Types of Damages Awarded in Lawsuits
Damages Awarded in Lawsuits - Actual Damages, Compensatory Damages, Special Damages and Jury Awards
Last Updated: June 1, 2016
Civil law deals with disputes between individuals, as opposed to criminal law which deals with a crime and legal punishment as a result of a criminal offense. Lawsuits are filed in civil law and damages are awarded to a person as compensation for a loss or injury.
A person or company can sue another person or company for damages as set forth in the Fair Debt Collection Practices Act (FDCPA). The FDCPA allows someone to sue for "actual damages" which arise due to actions taken by a collection agency. Another term for actual damages is compensatory damages. There are other kinds of damages which can be awarded in these types of cases.
Compensatory damages, also referred to as actual damages, is money that covers the actual injury or economic loss. Compensatory damages are intended to put the injured party in the position he was in prior to the injury. Compensatory damages typically include medical expenses, lost wages and the repair or replacement of property.
General damages are intended to cover injuries for which an exact dollar amount cannot be calculated. General damages are usually composed of pain and suffering, but can also include compensation for a shortened life expectancy, loss of the companionship of a loved one and, in defamation cases (libel and slander), loss of reputation.
Nominal damages is a term used when a judge or jury finds in favor of one party to a lawsuit - often because a law requires them to do so - but concludes that no real harm was done and therefore awards a very small amount of money. For example, if one neighbor sues another for libel based on untrue things the second neighbor said about the first, a jury might conclude that although libel technically occurred, no serious damage was done to the first neighbor's reputation and consequentially award nominal damages of a dollar.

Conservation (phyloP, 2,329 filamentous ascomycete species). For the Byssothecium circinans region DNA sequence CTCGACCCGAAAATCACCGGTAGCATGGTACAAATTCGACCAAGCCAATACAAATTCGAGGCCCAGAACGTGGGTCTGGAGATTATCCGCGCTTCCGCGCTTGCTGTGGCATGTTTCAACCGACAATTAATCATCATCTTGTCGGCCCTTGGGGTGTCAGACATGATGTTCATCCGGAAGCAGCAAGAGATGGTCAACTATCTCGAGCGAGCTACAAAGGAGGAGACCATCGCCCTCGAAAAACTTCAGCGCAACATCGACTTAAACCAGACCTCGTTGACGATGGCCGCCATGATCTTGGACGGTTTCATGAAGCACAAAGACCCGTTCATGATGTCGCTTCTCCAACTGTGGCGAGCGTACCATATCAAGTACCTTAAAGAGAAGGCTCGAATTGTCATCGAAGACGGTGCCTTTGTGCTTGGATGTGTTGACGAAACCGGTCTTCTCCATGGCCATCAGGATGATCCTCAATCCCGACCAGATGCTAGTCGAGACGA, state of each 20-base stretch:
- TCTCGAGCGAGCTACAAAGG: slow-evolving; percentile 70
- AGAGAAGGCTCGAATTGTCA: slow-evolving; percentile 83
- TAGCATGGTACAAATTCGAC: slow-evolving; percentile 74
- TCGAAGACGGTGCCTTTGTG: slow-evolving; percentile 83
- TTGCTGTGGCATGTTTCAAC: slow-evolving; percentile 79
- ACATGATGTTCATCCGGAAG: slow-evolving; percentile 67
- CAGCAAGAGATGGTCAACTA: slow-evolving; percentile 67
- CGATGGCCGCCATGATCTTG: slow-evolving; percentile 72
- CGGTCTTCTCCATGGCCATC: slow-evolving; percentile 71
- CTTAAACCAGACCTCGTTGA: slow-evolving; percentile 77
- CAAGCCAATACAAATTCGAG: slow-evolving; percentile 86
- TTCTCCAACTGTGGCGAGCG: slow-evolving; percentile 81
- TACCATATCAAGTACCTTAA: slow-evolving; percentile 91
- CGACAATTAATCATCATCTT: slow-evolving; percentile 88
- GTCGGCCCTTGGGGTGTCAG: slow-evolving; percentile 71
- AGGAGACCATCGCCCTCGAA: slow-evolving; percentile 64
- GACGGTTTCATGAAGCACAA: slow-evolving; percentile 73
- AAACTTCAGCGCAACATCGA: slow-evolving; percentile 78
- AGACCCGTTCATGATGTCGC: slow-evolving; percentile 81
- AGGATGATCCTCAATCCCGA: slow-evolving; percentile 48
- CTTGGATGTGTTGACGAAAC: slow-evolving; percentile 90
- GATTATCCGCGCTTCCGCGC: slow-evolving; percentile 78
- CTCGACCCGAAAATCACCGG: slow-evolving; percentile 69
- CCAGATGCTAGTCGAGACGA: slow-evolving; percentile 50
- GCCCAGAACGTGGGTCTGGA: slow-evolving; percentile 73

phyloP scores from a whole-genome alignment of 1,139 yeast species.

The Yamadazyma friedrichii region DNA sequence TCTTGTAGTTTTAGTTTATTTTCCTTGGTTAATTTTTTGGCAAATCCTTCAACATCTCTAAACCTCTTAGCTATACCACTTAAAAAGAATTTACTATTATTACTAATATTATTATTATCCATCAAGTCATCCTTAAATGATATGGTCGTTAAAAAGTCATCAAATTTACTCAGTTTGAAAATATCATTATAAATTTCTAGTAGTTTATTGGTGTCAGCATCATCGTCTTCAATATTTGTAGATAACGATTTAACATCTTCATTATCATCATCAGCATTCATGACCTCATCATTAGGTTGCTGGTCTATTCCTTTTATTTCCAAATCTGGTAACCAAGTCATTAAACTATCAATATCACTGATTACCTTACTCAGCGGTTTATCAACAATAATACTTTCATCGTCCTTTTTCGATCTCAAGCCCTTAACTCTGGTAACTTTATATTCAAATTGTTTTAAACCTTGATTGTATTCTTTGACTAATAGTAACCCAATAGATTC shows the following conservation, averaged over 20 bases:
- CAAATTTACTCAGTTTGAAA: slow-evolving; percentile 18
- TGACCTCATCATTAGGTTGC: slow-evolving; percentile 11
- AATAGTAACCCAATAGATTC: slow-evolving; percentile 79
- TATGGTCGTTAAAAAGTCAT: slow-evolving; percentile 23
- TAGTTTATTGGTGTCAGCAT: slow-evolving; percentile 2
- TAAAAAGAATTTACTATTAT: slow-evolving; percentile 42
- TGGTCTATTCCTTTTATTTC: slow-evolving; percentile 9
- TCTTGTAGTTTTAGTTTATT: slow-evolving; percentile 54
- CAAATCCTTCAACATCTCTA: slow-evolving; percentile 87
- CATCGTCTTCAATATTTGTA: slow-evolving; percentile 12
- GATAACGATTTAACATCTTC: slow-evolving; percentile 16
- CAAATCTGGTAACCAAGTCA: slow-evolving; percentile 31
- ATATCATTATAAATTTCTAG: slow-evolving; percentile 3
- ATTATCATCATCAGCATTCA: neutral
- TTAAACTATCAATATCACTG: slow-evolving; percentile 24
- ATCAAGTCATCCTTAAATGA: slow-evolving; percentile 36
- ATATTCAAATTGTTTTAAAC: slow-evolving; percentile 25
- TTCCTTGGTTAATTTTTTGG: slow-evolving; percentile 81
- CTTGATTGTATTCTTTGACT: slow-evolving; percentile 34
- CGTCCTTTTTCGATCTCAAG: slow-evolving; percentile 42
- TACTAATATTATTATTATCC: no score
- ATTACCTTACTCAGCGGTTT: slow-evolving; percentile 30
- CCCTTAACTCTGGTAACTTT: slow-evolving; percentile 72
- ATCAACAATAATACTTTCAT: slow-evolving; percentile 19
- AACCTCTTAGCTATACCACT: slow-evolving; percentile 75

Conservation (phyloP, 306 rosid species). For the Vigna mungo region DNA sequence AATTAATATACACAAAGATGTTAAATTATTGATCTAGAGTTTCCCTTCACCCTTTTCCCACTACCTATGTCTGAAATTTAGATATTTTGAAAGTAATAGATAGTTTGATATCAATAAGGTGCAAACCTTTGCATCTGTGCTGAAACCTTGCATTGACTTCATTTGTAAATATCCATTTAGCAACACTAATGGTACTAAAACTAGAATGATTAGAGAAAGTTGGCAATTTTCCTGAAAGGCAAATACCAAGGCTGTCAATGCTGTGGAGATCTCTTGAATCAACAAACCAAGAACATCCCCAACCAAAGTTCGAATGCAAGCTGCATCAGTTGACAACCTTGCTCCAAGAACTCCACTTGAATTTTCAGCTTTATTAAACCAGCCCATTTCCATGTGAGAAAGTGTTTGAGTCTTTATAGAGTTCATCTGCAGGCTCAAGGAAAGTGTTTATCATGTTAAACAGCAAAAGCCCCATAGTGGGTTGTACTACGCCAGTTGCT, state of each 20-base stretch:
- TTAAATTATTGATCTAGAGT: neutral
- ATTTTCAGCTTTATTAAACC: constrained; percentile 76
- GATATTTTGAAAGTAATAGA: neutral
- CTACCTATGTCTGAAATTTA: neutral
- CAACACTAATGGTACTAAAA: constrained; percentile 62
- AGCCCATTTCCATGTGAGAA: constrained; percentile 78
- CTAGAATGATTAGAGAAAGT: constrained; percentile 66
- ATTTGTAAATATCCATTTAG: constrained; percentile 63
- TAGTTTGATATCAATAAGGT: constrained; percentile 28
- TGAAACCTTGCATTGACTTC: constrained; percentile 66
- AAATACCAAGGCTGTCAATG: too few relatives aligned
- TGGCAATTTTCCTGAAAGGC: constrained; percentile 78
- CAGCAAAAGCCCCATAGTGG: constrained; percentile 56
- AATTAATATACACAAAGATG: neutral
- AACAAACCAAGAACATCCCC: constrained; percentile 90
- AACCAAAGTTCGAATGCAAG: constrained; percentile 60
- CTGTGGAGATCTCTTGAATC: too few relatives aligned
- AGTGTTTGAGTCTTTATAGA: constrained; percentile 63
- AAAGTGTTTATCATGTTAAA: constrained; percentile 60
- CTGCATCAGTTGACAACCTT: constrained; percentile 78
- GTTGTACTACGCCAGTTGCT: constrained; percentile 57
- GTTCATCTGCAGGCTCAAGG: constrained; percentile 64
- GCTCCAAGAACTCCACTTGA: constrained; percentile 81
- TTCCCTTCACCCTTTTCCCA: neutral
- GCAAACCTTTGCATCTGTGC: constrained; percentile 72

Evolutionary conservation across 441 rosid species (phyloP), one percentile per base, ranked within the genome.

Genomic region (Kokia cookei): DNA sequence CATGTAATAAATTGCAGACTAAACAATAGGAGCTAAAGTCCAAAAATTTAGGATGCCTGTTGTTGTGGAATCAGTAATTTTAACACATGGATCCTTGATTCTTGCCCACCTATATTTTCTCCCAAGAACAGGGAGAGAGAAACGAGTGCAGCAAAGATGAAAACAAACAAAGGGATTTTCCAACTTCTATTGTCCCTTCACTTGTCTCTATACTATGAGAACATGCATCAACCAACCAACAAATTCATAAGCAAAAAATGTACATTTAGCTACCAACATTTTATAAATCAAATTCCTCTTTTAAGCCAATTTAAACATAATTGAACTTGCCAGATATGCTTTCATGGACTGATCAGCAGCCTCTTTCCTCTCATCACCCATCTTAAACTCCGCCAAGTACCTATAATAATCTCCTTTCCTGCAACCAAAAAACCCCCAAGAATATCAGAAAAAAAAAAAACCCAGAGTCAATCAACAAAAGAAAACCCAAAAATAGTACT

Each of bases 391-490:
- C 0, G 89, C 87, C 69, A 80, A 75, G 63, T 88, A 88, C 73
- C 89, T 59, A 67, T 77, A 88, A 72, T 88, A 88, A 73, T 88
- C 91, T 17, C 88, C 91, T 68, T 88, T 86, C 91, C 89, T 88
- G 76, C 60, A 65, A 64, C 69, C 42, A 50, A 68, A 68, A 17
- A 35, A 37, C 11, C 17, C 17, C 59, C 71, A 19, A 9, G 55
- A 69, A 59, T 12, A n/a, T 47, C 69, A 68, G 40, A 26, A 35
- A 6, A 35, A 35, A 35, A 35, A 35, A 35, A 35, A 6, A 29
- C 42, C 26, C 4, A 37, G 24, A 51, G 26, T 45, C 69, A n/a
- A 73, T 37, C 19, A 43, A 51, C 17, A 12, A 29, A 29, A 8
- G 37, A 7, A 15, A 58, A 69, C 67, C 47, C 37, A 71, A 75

Punitive damages are sometimes called exemplary damages, awarded over and above special and general damages to punish a losing party's willful or malicious misconduct. Punitive damages are not awarded in order to compensate the Plaintiff, but in order to reform or deter the Defendant and similar persons from pursuing a course of action such as that which damaged the Plaintiff.
Special damages is an award that covers the winning party's out-of-pocket costs. For example, in a vehicle accident, special damages typically include medical expenses, car repair costs, rental car fees and lost wages.
Statutory damages are required by statutory law. For example, in many states if a landlord doesn't return a tenant's security deposit in a timely fashion or give a reason why it is being withheld, the state statutes give the judge authority to order the landlord to pay damages of double or triple the amount of the deposit.
Treble damages are lawyer speak for triple damages. To penalize lawbreakers, statutes occasionally give judges the power to award the winning party in a civil lawsuit the amount it lost as a result of the other party's illegal conduct, plus damages of three times that amount.
Please Note: WE ARE NOT ATTORNEYS. If you are being sued, it's ALWAYS a good idea to hire an attorney or get some legal assistance. If you cannot afford an attorney, a lot of people have handled their cases pro per or without a lawyer. Our articles are meant to provide basic information on handling litigation.